The Last Straw, Crushed by a Little Bear for a 3rd time in three days!
Little Bear breaks into Truck on Little Bear!
Dr. Jon Kedrowski Shows us his Tahoe after the window was busted and the truck ransacked by a hungry Black Bear during a climb during the high bivys project 2011.
By 930pm in the dark via headlamp I was getting close to the car.  It started to rain lightly and I was happy to be getting back to the relative safety of my vehicle.  I saw the Tahoe about 100 feet away in the glow of my headlamp.  There was something shining on the ground on the passenger side of the truck.
I walked closer and saw the damage.  ‘Crap!  Somebody broke into my truck!”  he passenger side window was broken.  I unlocked the vehicle, and immediately though about my wallet hidden under the seat.  I opened up the truck and it stunk!  It was dirty and muddy everywhere.  My valuables were in-tact.
  Unbelievable!  A Bear had busted the window and destroyed the inside of my vehicle.  Paw prints on the hood, the roof, and on the seats.  “Son of a Bi&*#!”.  Adding insult to Injury, now I not only had to deal with a defeat on Little Bear, but had another Little Bear to deal with.  The video tells the story.
Needless to say, I’ve spent Sunday catching up on emails, writing, and waiting for some auto glass places to open tomorrow in Alamosa so I can deal with the damage.  I have a temporary plastic window for now that I rigged, and I was up until 3am last night cleaning up everything.  That Bear is probably bionic now too, as I had a 10 lb bag of Muscle Milk Chocolate Whey Protein for recovery after I climb, and the bag was nowhere to be found.  The bear also ate most of my gummy bears and all of my trailmix!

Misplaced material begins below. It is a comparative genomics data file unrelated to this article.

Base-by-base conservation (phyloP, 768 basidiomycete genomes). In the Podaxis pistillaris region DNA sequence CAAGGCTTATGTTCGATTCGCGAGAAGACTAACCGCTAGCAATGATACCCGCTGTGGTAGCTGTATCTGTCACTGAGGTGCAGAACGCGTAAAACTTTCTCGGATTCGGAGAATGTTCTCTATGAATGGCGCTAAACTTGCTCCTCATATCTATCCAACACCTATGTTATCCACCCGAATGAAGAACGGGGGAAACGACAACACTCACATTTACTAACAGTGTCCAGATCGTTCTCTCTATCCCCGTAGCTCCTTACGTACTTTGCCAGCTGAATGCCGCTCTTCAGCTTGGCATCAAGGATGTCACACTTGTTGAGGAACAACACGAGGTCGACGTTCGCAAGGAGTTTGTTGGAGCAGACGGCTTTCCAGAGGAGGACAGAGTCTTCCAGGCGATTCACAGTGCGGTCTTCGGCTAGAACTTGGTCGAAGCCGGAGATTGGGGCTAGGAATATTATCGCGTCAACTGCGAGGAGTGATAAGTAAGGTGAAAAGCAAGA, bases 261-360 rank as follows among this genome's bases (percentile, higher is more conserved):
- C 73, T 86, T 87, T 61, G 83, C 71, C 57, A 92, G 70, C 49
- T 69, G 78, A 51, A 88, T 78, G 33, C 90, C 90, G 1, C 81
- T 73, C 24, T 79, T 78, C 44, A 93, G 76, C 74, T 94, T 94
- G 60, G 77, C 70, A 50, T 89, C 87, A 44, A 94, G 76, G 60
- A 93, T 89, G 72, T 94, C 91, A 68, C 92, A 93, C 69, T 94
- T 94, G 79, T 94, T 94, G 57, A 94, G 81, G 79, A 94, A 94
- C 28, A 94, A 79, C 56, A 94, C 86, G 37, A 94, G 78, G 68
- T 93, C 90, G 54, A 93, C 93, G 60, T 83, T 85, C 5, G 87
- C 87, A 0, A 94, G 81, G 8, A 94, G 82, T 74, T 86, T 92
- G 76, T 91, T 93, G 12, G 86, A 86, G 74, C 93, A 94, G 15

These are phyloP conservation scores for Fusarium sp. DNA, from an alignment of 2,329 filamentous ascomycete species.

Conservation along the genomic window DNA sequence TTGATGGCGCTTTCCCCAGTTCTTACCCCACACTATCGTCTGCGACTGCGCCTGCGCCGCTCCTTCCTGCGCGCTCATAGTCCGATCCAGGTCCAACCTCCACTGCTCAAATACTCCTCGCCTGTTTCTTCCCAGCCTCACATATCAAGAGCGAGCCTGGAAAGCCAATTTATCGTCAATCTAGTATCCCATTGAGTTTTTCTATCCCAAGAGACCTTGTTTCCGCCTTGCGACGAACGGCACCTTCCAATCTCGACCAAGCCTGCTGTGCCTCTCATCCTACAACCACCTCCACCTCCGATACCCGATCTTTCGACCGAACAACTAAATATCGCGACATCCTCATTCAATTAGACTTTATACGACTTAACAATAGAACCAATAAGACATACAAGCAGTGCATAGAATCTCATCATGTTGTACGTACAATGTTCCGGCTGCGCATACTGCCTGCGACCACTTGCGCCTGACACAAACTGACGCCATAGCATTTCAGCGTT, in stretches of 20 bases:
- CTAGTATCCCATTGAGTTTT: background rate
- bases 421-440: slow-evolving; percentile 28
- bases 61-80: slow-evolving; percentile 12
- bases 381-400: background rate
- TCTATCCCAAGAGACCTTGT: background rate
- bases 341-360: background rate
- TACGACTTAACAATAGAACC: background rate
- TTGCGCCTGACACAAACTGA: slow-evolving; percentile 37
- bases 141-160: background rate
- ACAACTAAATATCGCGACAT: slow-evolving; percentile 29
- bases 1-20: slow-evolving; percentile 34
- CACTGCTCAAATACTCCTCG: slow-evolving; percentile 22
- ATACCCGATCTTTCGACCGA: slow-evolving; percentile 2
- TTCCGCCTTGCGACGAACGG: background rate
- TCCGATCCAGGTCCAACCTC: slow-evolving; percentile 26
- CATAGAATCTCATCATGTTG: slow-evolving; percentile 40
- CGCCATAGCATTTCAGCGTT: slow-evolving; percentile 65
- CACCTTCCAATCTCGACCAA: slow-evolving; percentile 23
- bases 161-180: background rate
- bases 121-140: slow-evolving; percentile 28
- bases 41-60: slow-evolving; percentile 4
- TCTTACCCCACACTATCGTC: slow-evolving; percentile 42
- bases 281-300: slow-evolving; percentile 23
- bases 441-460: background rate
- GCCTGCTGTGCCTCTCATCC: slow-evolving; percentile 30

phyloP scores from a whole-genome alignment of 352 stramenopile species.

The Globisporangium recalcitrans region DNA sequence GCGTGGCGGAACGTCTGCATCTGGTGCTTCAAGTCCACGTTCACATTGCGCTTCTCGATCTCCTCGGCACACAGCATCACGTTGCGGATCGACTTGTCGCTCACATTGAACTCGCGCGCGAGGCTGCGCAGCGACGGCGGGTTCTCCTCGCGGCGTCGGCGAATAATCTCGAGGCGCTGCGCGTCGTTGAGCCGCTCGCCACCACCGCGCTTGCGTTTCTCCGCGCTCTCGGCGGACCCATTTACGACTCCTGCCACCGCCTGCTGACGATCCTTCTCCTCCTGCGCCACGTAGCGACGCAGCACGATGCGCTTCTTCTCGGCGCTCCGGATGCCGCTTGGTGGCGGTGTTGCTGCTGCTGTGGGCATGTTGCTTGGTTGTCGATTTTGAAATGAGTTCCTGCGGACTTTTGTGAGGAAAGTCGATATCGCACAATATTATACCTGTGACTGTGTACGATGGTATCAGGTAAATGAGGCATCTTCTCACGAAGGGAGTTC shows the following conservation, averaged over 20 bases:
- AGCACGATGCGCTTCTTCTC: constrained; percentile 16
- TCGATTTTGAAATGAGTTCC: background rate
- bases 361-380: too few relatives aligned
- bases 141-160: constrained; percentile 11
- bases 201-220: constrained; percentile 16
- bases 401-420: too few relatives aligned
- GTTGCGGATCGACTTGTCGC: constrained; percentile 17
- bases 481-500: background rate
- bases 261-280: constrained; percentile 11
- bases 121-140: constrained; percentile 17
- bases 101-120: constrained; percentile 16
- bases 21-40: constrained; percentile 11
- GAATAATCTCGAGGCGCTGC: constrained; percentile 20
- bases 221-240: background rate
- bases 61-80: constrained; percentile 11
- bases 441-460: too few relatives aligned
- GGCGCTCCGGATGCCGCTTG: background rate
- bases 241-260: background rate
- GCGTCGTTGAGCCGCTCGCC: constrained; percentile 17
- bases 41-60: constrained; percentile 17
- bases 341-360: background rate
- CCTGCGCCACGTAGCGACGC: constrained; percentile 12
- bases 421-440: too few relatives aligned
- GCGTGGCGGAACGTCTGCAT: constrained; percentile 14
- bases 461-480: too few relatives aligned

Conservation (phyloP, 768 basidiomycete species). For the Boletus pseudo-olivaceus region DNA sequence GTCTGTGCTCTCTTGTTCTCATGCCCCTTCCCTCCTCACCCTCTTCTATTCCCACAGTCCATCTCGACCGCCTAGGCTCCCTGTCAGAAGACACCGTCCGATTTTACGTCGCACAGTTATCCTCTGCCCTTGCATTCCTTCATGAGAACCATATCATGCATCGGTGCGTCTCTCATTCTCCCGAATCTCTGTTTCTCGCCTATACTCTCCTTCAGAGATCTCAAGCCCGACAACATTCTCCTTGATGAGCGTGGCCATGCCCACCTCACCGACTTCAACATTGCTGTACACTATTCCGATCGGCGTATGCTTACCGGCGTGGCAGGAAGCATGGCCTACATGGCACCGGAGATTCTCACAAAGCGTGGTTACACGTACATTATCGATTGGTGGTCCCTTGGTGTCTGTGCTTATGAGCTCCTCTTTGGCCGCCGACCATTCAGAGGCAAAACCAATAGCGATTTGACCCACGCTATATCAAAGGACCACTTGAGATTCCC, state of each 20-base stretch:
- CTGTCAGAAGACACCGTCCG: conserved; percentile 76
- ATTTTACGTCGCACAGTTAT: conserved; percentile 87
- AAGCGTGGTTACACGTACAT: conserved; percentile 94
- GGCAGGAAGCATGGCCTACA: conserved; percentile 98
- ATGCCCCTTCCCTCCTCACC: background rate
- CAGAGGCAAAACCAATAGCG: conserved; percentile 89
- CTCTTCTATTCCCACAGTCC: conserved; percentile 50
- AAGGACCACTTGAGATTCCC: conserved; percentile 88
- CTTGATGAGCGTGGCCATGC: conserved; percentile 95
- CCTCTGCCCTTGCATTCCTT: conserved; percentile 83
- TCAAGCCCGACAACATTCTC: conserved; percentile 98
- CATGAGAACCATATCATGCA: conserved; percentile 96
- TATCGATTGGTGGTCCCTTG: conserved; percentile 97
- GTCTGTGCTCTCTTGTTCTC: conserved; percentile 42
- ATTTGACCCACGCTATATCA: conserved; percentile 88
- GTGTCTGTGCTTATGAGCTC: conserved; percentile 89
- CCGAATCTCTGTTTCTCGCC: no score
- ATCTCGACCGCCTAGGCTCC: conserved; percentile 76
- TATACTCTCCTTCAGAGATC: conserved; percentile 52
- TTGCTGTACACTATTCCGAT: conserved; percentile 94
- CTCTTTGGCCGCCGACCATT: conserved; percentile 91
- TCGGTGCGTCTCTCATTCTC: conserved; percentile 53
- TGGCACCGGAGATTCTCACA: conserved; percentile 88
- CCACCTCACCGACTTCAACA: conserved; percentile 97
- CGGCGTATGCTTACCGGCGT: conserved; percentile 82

The weather is absolutely dreadful over the Sangres today, so a day off is slated.  When all the chips are down, I still have to keep a positive attitude and I can certainly say that things are on the up and up despite the damage.  I have 18 peaks to go, and I had an enlightening conversation with Mr. Bobby Hill from Cielo Vista Ranch.  The gentleman from Texas and his wife Dottie own the ranch and getting access to climb Culebra in order to do the project could be imminent. In 2005 I climbed Culebra and it ranked the highest for least amount of impacts in an article I published and in my Master’s Thesis.  My hope is that Bobby will allow me to go up Culebra in better weather later this week, and we discussed me also helping them re-assess the peak for impacts in 2011 now to compare my results to the ones I have from 2005, and also do some qualitative observations and feasibility assessments to some other 13ers in the area that the property also involves.  He is amazed with the continuing popularity of climbing Culebra, but also wants to continue to balance the demand with the protection of the resource.  I agree that charging the $100 fee is an exemplary management practice.  I will be looking forward to helping out and also contributing to the Ranch in any way that I can with my assessments. This experience just goes to show that it is important to keep a positive mindset and opportunities will present themselves just around the next corner.  Once the weather clears by Tuesday, I will be back out on the peaks, including Culebra, and the rest of the Sangres!